BOISE, Idaho (AP) — Defense attorneys have filed an appeal claiming a man convicted of lewd conduct in Idaho should get a new trial because they say a prosecutor introduced racism into the case by quoting lyrics from the song "Dixie" in her closing argument.
The song, originally penned in 1859 for a minstrel show and later popularized as the Confederate anthem during the Civil War, longingly recalls the antebellum South.
Defense attorneys for James D. Kirk said the use of the song during the trial of the black man accused of assaulting white teenagers turned the trial into a racial matter, whether or not that was the intention of the prosecutor.
The defense lawyers made the arguments last week during a hearing before the Idaho Court of Appeals, the Idaho Statesman (http://bit.ly/1tRNnDy) reported Friday.
Attorneys for the state countered that while the song's association with Southern plantation life is fairly clear, the prosecutor's use of the lyrics wasn't a racial ploy.
Kirk was sentenced to up to 20 years in prison in April 2013 after the jury found him guilty of committing lewd conduct against a 17-year-old girl and sexually battering a 13-year-old girl. During her closing arguments, Canyon County Deputy Prosecutor Erica Kallin paraphrased the song.
"Some people know it. It's the 'Dixie' song, right? 'Oh, I wish I was in the land of cotton. Good times not forgotten. Look away. Look away. Look away,'" Kallin said. "And isn't that really what you've kind of been asked to do? Look away from the two eyewitnesses. Look away from the two victims. Look away from the nurse and her medical opinion. Look away. Look away."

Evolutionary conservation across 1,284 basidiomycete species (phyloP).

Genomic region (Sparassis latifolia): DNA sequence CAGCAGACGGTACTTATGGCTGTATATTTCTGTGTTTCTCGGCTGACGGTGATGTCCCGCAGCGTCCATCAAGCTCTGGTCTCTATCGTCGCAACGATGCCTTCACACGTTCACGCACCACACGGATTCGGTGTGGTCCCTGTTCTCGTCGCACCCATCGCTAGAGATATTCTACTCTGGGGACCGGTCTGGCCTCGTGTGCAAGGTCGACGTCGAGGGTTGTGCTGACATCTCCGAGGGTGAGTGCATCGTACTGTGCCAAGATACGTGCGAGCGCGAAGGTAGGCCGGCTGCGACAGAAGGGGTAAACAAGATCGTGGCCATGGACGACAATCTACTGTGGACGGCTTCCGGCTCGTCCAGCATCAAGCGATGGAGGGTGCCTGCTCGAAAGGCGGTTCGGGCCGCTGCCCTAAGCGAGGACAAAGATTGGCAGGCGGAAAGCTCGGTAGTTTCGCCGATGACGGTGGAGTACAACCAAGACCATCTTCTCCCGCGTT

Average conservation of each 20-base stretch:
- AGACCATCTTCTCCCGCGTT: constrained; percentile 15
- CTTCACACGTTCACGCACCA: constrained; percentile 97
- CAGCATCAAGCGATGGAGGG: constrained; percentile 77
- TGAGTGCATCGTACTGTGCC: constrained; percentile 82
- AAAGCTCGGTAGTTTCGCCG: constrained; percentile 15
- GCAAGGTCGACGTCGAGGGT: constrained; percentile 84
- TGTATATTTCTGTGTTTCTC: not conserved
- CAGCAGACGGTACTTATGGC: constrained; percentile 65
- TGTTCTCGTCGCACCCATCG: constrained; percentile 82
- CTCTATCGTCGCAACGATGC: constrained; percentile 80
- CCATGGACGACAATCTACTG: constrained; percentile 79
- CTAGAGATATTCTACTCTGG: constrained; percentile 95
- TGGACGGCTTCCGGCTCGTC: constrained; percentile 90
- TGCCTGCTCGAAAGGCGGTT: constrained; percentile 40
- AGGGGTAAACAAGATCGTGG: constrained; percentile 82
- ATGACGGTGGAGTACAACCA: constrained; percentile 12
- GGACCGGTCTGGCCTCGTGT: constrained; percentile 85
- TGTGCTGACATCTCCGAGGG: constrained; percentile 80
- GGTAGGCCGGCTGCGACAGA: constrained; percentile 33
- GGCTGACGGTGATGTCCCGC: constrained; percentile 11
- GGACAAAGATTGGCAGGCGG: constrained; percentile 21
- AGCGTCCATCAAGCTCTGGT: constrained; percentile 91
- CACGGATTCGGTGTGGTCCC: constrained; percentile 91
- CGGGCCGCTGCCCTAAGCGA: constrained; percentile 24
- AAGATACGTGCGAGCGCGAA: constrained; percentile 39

Canyon County spokesman Joe Decker said Kallin declined to comment, but added that she wasn't trying to stir up racism against Kirk.
"In fact, she's absolutely mortified by the allegation that she did," Decker said.
Decker said Kallin originally planned to use more common metaphors such as "smoke and mirrors" and "red herring" during her closing argument but changed her mind after Kirk's defense attorney used the same metaphors.
Kallin had recently heard another prosecutor use the "Dixie" lyrics during a closing argument in a different county, Decker said.
Kenneth Jorgensen from the Idaho attorney general's office argued on behalf of Kallin during the appellate hearing. He said it's incorrect to assume anyone who quotes the song has racial motivations.
"It's pretty common knowledge that this song is associated with the South," Jorgensen said. "To then interpret that as a call to racism, a call to consider the defendant's race in relation to the case, I think, is where this ultimately breaks down."
The appellate judges didn't say when they would issue a ruling in the case.